THEORY OF OPERATION - CONTINUED
The electro-hydraulic steering system provides three modes of steering control: 2-wheel steering, 4-wheel steering, and
The variable rate steering system utilizes two front and two rear hydraulic steering cylinders and electronic wheel posi-
tion sensors connected to an ECM to maintain direction and control. The variable rate system allows the system to
change or adjust to different modes of operation.
An emergency steering pump is provided in the event the engine is inoperative. If the engine quits while operating the
RTCH, the emergency steering pump provides sufficient hydraulic pressure to control the RTCH until it is brought to a
The brakes are totally enclosed within the front and rear drive axle housings, next to the wheel ends.
The brake system is a wet-brake system that is comprised of three separate hydraulic circuits: service brake circuit, cool-
ing circuit, and parking brake circuit.
The brake system also includes six pressurized accumulators that provide adequate stored energy to stop the RTCH in
the event of engine shutdown.
The service brake circuit is applied by depressing either the left or right floor-mounted hydraulic brake pedals. Brake
pressure is applied to eight cylinders per side within the front axle and one cylinder per side in the rear axle.
The brake system cooling circuit cools the brake disks using oil pumped from the main hydraulic system through brake
chambers during operation.
The parking brake assemblies are mounted at the input flanges of the front and rear axles. The brakes are applied by
spring pressure and released hydraulically. A warning buzzer sounds if operator leaves the seat without applying the
parking brakes. The parking brake should never be applied as an emergency brake or while the vehicle is moving.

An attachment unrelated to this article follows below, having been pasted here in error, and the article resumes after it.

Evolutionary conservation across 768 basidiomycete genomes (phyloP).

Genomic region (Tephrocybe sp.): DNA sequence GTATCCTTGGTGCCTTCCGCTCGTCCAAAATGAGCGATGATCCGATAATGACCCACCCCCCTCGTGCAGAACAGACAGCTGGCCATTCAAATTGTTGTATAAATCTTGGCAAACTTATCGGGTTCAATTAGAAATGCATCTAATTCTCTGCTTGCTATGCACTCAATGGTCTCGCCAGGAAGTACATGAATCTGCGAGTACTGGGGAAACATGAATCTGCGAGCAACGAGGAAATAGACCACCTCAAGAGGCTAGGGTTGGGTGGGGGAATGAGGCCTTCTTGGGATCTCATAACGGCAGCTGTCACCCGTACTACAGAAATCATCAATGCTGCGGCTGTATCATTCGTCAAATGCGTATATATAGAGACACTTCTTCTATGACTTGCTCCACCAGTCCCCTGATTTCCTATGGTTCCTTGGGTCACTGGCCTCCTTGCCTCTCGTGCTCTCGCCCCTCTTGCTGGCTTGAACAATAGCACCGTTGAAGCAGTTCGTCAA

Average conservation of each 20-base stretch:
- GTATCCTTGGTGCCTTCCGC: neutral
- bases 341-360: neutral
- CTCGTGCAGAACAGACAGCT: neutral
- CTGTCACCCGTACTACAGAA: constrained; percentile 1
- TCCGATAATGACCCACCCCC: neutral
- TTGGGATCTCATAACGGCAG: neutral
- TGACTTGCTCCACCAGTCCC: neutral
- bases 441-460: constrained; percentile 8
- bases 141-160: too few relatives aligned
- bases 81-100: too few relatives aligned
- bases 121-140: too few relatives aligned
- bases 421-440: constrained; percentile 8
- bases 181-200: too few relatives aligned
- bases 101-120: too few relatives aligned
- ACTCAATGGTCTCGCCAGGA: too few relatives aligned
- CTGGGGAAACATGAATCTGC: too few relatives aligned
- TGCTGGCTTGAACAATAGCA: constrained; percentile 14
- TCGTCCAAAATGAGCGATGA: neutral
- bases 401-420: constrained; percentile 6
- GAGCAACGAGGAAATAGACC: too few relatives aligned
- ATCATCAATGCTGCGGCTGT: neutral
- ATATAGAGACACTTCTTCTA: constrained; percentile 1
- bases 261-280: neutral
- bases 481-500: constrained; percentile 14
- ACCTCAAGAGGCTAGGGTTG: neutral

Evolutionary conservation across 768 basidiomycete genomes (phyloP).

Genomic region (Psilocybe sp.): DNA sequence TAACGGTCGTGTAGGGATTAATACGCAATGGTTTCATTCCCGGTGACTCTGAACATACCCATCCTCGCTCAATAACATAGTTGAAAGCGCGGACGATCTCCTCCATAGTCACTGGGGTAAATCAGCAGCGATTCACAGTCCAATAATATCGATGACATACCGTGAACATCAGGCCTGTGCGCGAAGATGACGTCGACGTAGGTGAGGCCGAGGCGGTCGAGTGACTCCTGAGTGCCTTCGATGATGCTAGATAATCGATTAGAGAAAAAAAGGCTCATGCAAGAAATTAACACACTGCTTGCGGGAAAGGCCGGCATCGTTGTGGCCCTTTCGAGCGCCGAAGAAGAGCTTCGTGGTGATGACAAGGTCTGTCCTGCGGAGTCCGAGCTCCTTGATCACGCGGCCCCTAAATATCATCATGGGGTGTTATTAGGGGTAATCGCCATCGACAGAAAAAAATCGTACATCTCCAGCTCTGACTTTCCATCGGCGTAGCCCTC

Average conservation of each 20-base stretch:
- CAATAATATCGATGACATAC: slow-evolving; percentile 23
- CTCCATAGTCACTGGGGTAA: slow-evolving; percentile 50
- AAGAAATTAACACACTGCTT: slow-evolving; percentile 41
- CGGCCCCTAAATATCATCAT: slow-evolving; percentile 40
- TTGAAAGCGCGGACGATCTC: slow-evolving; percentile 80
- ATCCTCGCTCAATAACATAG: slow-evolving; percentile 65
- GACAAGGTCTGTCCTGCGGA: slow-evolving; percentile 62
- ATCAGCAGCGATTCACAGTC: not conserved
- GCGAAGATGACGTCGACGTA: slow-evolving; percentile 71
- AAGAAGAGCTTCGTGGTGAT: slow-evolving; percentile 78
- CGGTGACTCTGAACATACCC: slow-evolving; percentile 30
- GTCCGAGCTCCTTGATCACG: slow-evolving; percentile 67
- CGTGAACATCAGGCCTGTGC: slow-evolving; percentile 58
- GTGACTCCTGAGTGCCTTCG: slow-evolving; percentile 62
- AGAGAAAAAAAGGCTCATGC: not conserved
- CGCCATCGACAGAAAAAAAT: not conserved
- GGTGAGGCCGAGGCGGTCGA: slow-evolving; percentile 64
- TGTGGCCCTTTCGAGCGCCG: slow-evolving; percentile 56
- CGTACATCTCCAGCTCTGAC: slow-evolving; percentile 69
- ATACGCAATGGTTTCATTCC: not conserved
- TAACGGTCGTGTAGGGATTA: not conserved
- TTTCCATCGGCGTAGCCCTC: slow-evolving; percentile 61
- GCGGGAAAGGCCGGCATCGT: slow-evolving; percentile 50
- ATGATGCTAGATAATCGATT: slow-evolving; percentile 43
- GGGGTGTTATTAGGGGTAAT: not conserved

Application of the parking brake while the vehicle is moving can result in major drive train damage.
The RTCH hydraulic system is comprised of the following major components that provide hydraulic power to operate
and control the container tophandler, boom, steering, and brake systems. In addition, the hydraulic system is used to place the
cab and bogie wheels into transport mode.
Three variable piston-type hydraulic pumps are driven by the transmission power take-off (PTO). The pumps provide
hydraulics for the steering system and tophandler.
One double vane-type pump is driven by the transmission PTO. It provides hydraulics for the boom cylinders, service,
and parking brake systems.
One single-vane pump is driven by the engine. It provides hydraulics for a cooling fan.
Main valves control the main hydraulics. The valves are controlled by an electro-hydraulic servo system from the joy-
stick control in the operator's cab.
High-pressure oil filters clean hydraulic oil before returning oil to the reservoir. Breather filters allow venting of the
Hydraulic system oil cooler and fan maintain and control hydraulic oil temperature. The cooling fan is powered by
hydraulics from an engine-driven hydraulic pump.
Emergency systems: one ground-driven hydraulic pump maintains steering control in the event of engine failure; a 24V
electric hydraulic pump provides power to lower boom and release the twistlocks in the event of engine failure. The
electric pump also provides a means to place the operator's cab into transport mode.